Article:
College - Author 1

College of Engineering

Department - Author 1

Materials Engineering Department

Degree Name - Author 1

BS in Materials Engineering



Primary Advisor

Trevor Harding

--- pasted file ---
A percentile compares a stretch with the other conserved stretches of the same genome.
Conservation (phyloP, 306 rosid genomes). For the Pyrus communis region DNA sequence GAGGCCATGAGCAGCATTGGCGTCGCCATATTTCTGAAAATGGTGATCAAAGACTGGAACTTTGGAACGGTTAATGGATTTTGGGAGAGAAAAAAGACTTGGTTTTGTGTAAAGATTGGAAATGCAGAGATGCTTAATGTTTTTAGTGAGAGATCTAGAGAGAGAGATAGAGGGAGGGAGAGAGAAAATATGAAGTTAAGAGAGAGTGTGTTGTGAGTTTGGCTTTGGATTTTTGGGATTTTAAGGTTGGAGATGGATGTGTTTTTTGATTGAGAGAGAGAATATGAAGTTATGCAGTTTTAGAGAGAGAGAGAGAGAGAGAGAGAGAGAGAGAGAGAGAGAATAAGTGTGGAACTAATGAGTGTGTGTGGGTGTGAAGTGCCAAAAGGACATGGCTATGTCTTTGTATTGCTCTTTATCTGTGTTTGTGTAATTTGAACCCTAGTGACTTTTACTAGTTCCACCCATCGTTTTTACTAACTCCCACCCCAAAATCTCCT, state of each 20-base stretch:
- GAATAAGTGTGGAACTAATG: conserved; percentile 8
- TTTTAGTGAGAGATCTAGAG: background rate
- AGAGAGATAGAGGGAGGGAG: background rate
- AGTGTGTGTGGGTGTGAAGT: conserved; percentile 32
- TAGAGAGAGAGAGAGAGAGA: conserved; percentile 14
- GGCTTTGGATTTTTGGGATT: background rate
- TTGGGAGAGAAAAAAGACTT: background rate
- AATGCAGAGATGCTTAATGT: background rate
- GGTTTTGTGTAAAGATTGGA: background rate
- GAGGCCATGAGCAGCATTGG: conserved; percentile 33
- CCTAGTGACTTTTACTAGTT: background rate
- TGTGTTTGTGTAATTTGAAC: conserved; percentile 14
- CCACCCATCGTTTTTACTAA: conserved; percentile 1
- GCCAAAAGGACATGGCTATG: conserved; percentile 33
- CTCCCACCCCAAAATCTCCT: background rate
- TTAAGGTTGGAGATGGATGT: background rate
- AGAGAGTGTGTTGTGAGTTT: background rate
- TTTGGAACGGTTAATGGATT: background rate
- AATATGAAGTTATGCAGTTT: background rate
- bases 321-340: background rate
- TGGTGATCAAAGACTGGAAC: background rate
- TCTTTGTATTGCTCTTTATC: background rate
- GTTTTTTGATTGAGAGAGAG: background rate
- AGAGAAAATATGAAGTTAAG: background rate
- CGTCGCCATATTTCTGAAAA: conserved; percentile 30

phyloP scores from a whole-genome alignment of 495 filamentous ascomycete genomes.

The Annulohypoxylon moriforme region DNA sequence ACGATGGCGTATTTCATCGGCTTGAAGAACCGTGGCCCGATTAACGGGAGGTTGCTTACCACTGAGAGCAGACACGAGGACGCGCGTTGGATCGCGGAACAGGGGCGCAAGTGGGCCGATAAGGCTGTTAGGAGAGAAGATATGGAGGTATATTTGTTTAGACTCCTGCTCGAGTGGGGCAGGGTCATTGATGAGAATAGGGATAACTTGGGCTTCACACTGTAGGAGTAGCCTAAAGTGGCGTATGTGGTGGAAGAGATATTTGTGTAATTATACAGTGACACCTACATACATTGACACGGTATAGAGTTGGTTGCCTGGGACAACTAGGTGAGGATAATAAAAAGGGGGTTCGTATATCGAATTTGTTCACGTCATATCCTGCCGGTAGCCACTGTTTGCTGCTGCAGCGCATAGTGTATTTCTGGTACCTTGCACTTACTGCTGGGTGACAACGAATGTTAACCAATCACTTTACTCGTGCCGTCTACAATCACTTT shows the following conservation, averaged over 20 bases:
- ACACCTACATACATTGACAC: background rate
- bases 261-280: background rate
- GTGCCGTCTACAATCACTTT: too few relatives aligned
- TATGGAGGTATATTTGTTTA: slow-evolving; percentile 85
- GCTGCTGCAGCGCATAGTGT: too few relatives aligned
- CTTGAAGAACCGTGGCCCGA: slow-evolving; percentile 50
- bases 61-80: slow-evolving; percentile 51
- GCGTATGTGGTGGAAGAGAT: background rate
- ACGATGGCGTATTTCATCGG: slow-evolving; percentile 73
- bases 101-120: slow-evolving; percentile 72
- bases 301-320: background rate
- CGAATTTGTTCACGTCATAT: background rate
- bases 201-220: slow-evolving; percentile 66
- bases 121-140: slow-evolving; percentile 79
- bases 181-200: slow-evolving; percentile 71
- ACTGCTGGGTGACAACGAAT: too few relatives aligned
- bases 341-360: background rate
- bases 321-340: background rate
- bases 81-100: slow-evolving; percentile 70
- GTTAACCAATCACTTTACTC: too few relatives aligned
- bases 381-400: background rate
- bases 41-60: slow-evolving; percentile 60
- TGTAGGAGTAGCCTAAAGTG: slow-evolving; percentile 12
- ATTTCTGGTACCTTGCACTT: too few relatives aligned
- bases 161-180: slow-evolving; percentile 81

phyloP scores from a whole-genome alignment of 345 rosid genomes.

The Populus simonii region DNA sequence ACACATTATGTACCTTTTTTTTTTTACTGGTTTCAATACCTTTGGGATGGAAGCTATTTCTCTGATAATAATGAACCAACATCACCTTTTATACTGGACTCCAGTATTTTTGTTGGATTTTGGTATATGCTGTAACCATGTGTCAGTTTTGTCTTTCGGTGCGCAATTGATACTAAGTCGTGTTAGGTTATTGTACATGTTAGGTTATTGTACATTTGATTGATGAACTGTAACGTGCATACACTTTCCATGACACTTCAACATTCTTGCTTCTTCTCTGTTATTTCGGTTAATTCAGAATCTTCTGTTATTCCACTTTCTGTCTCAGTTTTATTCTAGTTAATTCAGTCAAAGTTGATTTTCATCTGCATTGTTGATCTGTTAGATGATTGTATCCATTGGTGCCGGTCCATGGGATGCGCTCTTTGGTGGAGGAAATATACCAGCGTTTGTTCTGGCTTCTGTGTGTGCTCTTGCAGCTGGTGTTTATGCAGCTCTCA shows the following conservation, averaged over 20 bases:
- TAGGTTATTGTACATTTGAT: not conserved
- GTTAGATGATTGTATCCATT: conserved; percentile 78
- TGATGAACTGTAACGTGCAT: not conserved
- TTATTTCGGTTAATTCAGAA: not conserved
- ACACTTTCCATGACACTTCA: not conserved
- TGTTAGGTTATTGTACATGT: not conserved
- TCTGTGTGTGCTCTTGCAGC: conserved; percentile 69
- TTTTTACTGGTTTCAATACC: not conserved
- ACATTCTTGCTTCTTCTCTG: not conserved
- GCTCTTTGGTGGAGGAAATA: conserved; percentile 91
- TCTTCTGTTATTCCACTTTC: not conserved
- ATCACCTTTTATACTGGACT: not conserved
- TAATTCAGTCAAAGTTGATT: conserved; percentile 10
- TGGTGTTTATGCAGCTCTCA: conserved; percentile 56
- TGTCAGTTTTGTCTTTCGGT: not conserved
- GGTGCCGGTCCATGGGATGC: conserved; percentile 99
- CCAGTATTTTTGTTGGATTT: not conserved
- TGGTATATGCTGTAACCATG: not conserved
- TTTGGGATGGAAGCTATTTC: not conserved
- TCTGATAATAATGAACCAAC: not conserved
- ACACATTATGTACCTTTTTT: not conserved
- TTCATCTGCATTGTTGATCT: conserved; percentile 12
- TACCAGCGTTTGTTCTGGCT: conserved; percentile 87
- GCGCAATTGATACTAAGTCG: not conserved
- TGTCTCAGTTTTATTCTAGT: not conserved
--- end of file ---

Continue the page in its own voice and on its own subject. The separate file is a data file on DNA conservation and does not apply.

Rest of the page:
In petroleum processing, the flow of catalyst readily leads to erosion of piping in a fluid catalytic cracking unit. Advances in coating materials and processes necessitate a re-evaluation of current protection methods. Commercially available tungsten-carbide (WC) claddings and nanostructured WC-W CVD coatings were investigated as potential alternative erosion-resistant coatings. Erosion tests by solid particle impingement were conducted on 2 variations of claddings and 1 variation of WC-W coatings following ASTM standard G76. A36 steel coupons were used as reference samples. For statistical validation, 2-3 replications of the tests were performed for the claddings and WC-W coating. Testing was conducted using a sandblasting apparatus with 70 μm alumina powder at an impingement angle of 90° and 25°. Data obtained for each cladding, as well as A36 steel, was used to plot mass loss versus time, resulting in erosion rates. Average erosion values were reported as volume loss per gram of abrasive with units of mm3/g. The claddings displayed similar erosion values at 90°, but both were less resistant than bare A36 steel. Optical and electron microscopy of the cladding interface revealed coherent bonding across the interface and no obvious voids in the coating or at the interface. The microstructure of the steel substrate consisted of large regions of pearlite embedded in a ferrite matrix; therefore, improper heat treatment cannot be used to explain the superior erosion resistance. At 25°, the WC-W coating and claddings performed similarly and both resisted erosion better than A36 steel.